Jackie: savvy, manipulative, disingenuous—and lacking the class for which she was so admired

Christopher Hitchens in Vanity Fair:

Cn_image_size_hitchensMuch of the commentary on Jacqueline Kennedy: Historic Conversations on Life with John F. Kennedy has focused on the self-subordinating, near-doormat opinion that Jackie voiced of her own status as a wife. Enhanced by the unexpected breathiness of her voice (almost Marilyn-like on some portions of the tape), the avowal of being confined to an awful Victorian or “Asiatic” kind of marriage, or a “Japanese” one, as Schlesinger prompts her to say, has upset her granddaughters and those ladies on The View, who believe in the tradition of strong womanhood. But when examined carefully and in context, the pouting refusal to have any ideas except those supplied by her lord and master turns out not to be evidence of winsome innocence but a soft cover for a specific sort of knowingness and calculation.

Left out of the boys’ conversation and kept in the dark, eh? She tells Schlesinger, when the subject of Dr. Martin Luther King Jr. and civil rights is raised, that she regards Dr. King as a moral monster who goes as far as to arrange orgies in Washington hotels. She can have been in a position to say this only if, as a special treat, she had been cut in on the salacious surveillance tapes by which J. Edgar Hoover kept the enemies of the Kennedy clan (and Kennedy himself) under his thumb. This was the rawest and raunchiest underside of access to crude power. It has to make one ask how much else she knew, about the president’s stupefying consumption of uppers and downers, for example—rather difficult to conceal from a wife—let alone how often she had to close her eyes or her ears as the door practically banged on the heels of a departing mistress or hooker (or Sam Giancana’s moll Judith Exner).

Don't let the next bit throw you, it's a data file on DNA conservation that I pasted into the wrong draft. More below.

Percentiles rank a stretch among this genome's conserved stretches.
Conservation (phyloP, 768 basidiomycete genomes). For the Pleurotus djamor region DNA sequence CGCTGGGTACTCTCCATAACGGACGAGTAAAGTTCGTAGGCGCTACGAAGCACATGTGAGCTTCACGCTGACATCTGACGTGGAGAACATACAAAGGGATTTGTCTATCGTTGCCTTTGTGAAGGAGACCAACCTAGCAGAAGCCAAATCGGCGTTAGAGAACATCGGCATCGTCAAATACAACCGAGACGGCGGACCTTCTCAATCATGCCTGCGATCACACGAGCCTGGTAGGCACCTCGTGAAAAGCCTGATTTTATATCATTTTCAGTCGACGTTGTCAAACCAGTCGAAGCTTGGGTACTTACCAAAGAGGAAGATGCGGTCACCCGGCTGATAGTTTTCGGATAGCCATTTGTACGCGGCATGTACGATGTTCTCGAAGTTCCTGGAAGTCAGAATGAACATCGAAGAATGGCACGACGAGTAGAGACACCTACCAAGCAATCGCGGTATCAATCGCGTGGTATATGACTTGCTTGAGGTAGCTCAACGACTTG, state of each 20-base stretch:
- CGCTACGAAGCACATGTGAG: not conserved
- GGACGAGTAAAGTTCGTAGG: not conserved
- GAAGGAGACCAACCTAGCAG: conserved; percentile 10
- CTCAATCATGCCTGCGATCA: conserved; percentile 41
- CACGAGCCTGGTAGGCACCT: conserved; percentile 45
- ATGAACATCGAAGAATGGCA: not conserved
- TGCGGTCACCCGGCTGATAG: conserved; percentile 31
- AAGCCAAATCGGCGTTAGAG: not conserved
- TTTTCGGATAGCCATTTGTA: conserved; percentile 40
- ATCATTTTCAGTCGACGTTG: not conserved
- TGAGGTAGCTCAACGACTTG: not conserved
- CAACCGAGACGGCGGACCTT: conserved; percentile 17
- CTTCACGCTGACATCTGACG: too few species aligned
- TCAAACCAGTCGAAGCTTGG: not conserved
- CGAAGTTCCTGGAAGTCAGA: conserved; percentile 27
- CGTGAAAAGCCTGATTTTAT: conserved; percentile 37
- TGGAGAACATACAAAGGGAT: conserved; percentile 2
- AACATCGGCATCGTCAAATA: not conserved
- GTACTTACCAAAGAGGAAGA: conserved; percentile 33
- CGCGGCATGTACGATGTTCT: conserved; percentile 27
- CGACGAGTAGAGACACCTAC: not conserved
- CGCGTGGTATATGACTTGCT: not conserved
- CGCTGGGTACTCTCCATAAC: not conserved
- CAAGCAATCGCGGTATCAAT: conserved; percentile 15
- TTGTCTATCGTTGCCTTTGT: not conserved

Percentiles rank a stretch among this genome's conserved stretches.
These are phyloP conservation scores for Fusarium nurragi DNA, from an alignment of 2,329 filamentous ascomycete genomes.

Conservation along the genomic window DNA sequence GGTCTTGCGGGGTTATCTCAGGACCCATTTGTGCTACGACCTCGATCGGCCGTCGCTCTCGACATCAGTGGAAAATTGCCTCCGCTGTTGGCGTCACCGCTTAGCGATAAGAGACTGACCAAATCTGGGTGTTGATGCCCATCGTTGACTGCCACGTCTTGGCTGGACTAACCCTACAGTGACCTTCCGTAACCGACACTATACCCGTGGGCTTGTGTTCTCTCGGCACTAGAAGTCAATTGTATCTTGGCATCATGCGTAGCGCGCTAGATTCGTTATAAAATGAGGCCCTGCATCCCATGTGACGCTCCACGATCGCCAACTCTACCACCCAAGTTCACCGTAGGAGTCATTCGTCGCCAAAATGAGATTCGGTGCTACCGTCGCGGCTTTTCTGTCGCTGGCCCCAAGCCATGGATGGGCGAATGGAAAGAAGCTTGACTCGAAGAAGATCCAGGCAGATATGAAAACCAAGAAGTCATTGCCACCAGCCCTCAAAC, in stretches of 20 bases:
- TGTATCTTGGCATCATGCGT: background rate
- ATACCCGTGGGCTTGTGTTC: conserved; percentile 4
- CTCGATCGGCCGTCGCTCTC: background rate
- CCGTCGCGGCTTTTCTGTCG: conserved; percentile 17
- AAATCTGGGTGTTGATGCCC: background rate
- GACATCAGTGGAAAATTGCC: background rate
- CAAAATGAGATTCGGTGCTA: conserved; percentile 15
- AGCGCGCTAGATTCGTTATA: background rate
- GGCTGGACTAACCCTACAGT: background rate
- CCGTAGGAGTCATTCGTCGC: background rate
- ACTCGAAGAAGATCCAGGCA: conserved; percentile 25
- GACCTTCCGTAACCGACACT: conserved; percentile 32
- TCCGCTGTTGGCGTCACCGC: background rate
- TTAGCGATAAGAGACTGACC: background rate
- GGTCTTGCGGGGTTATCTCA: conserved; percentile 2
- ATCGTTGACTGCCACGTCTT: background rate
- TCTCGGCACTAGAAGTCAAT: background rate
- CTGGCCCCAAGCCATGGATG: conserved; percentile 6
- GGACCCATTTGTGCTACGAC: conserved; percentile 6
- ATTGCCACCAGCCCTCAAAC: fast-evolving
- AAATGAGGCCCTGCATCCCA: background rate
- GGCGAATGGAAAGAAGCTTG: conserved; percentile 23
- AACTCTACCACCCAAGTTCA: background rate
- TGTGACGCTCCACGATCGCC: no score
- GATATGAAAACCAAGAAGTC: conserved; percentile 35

More here.